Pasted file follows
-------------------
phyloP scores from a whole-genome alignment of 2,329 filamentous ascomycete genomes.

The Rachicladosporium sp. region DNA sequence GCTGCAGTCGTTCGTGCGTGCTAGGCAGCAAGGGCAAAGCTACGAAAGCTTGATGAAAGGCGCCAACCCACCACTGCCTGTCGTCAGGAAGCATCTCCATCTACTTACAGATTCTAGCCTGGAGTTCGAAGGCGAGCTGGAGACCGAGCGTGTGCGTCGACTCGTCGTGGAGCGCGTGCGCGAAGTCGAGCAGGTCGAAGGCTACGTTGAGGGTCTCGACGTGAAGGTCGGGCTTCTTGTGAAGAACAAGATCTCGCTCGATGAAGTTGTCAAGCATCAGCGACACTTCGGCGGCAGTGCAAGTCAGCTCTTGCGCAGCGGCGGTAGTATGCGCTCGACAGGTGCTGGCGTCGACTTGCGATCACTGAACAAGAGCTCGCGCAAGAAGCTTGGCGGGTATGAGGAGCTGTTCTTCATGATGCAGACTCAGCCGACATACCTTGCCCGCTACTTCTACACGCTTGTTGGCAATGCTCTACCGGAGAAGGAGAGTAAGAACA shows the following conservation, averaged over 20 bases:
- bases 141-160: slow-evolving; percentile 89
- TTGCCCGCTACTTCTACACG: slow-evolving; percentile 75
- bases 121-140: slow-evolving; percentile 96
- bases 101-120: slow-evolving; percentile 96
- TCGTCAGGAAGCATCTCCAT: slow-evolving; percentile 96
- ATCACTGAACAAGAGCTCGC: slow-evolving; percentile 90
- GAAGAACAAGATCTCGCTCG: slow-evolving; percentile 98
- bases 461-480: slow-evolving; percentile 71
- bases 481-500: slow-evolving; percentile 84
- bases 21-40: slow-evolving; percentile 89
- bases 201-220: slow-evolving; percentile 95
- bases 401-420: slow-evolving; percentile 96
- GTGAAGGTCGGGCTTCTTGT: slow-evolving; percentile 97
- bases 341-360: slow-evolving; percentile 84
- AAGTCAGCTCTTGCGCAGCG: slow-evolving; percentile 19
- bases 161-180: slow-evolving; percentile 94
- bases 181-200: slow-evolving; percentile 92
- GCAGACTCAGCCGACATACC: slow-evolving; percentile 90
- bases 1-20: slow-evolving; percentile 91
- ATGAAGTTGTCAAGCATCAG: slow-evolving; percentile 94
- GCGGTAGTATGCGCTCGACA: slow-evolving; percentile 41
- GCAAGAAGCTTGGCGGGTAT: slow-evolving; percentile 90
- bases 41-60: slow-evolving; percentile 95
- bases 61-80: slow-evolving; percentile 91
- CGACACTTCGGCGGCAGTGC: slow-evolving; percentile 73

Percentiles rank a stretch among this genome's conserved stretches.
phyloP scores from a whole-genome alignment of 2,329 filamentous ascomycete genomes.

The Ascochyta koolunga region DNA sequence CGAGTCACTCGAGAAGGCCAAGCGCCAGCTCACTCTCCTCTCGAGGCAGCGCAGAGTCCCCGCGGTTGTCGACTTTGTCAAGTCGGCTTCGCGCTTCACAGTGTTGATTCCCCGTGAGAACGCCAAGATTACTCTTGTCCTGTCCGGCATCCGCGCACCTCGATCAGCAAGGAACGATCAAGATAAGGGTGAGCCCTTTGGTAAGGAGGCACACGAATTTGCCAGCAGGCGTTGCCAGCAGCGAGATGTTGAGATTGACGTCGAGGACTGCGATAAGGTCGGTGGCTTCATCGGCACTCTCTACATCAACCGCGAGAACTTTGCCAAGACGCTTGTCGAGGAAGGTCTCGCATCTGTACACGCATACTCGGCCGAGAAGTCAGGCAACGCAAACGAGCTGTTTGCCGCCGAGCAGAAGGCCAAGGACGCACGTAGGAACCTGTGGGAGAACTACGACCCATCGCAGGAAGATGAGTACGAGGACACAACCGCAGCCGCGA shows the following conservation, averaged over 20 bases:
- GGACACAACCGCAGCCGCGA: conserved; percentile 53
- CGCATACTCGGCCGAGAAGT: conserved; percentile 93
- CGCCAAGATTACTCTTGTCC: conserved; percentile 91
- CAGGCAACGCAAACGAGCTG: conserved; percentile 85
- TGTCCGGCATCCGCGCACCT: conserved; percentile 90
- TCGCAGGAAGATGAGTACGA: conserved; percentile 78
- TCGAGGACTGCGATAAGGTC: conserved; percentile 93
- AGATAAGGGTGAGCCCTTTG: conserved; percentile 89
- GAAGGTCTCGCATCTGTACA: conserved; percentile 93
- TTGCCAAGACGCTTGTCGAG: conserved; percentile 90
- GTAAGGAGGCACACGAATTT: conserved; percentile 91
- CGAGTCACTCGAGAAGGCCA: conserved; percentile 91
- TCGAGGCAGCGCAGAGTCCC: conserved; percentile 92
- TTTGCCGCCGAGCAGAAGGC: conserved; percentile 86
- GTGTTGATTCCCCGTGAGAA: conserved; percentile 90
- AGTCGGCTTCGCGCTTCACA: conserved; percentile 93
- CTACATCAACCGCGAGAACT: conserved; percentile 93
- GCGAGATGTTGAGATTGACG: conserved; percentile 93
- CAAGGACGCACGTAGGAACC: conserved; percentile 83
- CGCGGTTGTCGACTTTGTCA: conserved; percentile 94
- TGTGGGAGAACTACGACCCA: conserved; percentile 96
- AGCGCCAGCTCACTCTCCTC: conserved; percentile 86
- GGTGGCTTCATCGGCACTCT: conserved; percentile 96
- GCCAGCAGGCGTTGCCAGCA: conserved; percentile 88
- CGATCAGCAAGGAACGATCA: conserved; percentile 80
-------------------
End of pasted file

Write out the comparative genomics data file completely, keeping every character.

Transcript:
phyloP scores from a whole-genome alignment of 2,329 filamentous ascomycete genomes.

The Rachicladosporium sp. region DNA sequence GCTGCAGTCGTTCGTGCGTGCTAGGCAGCAAGGGCAAAGCTACGAAAGCTTGATGAAAGGCGCCAACCCACCACTGCCTGTCGTCAGGAAGCATCTCCATCTACTTACAGATTCTAGCCTGGAGTTCGAAGGCGAGCTGGAGACCGAGCGTGTGCGTCGACTCGTCGTGGAGCGCGTGCGCGAAGTCGAGCAGGTCGAAGGCTACGTTGAGGGTCTCGACGTGAAGGTCGGGCTTCTTGTGAAGAACAAGATCTCGCTCGATGAAGTTGTCAAGCATCAGCGACACTTCGGCGGCAGTGCAAGTCAGCTCTTGCGCAGCGGCGGTAGTATGCGCTCGACAGGTGCTGGCGTCGACTTGCGATCACTGAACAAGAGCTCGCGCAAGAAGCTTGGCGGGTATGAGGAGCTGTTCTTCATGATGCAGACTCAGCCGACATACCTTGCCCGCTACTTCTACACGCTTGTTGGCAATGCTCTACCGGAGAAGGAGAGTAAGAACA shows the following conservation, averaged over 20 bases:
- bases 141-160: slow-evolving; percentile 89
- TTGCCCGCTACTTCTACACG: slow-evolving; percentile 75
- bases 121-140: slow-evolving; percentile 96
- bases 101-120: slow-evolving; percentile 96
- TCGTCAGGAAGCATCTCCAT: slow-evolving; percentile 96
- ATCACTGAACAAGAGCTCGC: slow-evolving; percentile 90
- GAAGAACAAGATCTCGCTCG: slow-evolving; percentile 98
- bases 461-480: slow-evolving; percentile 71
- bases 481-500: slow-evolving; percentile 84
- bases 21-40: slow-evolving; percentile 89
- bases 201-220: slow-evolving; percentile 95
- bases 401-420: slow-evolving; percentile 96
- GTGAAGGTCGGGCTTCTTGT: slow-evolving; percentile 97
- bases 341-360: slow-evolving; percentile 84
- AAGTCAGCTCTTGCGCAGCG: slow-evolving; percentile 19
- bases 161-180: slow-evolving; percentile 94
- bases 181-200: slow-evolving; percentile 92
- GCAGACTCAGCCGACATACC: slow-evolving; percentile 90
- bases 1-20: slow-evolving; percentile 91
- ATGAAGTTGTCAAGCATCAG: slow-evolving; percentile 94
- GCGGTAGTATGCGCTCGACA: slow-evolving; percentile 41
- GCAAGAAGCTTGGCGGGTAT: slow-evolving; percentile 90
- bases 41-60: slow-evolving; percentile 95
- bases 61-80: slow-evolving; percentile 91
- CGACACTTCGGCGGCAGTGC: slow-evolving; percentile 73

Percentiles rank a stretch among this genome's conserved stretches.
phyloP scores from a whole-genome alignment of 2,329 filamentous ascomycete genomes.

The Ascochyta koolunga region DNA sequence CGAGTCACTCGAGAAGGCCAAGCGCCAGCTCACTCTCCTCTCGAGGCAGCGCAGAGTCCCCGCGGTTGTCGACTTTGTCAAGTCGGCTTCGCGCTTCACAGTGTTGATTCCCCGTGAGAACGCCAAGATTACTCTTGTCCTGTCCGGCATCCGCGCACCTCGATCAGCAAGGAACGATCAAGATAAGGGTGAGCCCTTTGGTAAGGAGGCACACGAATTTGCCAGCAGGCGTTGCCAGCAGCGAGATGTTGAGATTGACGTCGAGGACTGCGATAAGGTCGGTGGCTTCATCGGCACTCTCTACATCAACCGCGAGAACTTTGCCAAGACGCTTGTCGAGGAAGGTCTCGCATCTGTACACGCATACTCGGCCGAGAAGTCAGGCAACGCAAACGAGCTGTTTGCCGCCGAGCAGAAGGCCAAGGACGCACGTAGGAACCTGTGGGAGAACTACGACCCATCGCAGGAAGATGAGTACGAGGACACAACCGCAGCCGCGA shows the following conservation, averaged over 20 bases:
- GGACACAACCGCAGCCGCGA: conserved; percentile 53
- CGCATACTCGGCCGAGAAGT: conserved; percentile 93
- CGCCAAGATTACTCTTGTCC: conserved; percentile 91
- CAGGCAACGCAAACGAGCTG: conserved; percentile 85
- TGTCCGGCATCCGCGCACCT: conserved; percentile 90
- TCGCAGGAAGATGAGTACGA: conserved; percentile 78
- TCGAGGACTGCGATAAGGTC: conserved; percentile 93
- AGATAAGGGTGAGCCCTTTG: conserved; percentile 89
- GAAGGTCTCGCATCTGTACA: conserved; percentile 93
- TTGCCAAGACGCTTGTCGAG: conserved; percentile 90
- GTAAGGAGGCACACGAATTT: conserved; percentile 91
- CGAGTCACTCGAGAAGGCCA: conserved; percentile 91
- TCGAGGCAGCGCAGAGTCCC: conserved; percentile 92
- TTTGCCGCCGAGCAGAAGGC: conserved; percentile 86
- GTGTTGATTCCCCGTGAGAA: conserved; percentile 90
- AGTCGGCTTCGCGCTTCACA: conserved; percentile 93
- CTACATCAACCGCGAGAACT: conserved; percentile 93
- GCGAGATGTTGAGATTGACG: conserved; percentile 93
- CAAGGACGCACGTAGGAACC: conserved; percentile 83
- CGCGGTTGTCGACTTTGTCA: conserved; percentile 94
- TGTGGGAGAACTACGACCCA: conserved; percentile 96
- AGCGCCAGCTCACTCTCCTC: conserved; percentile 86
- GGTGGCTTCATCGGCACTCT: conserved; percentile 96
- GCCAGCAGGCGTTGCCAGCA: conserved; percentile 88
- CGATCAGCAAGGAACGATCA: conserved; percentile 80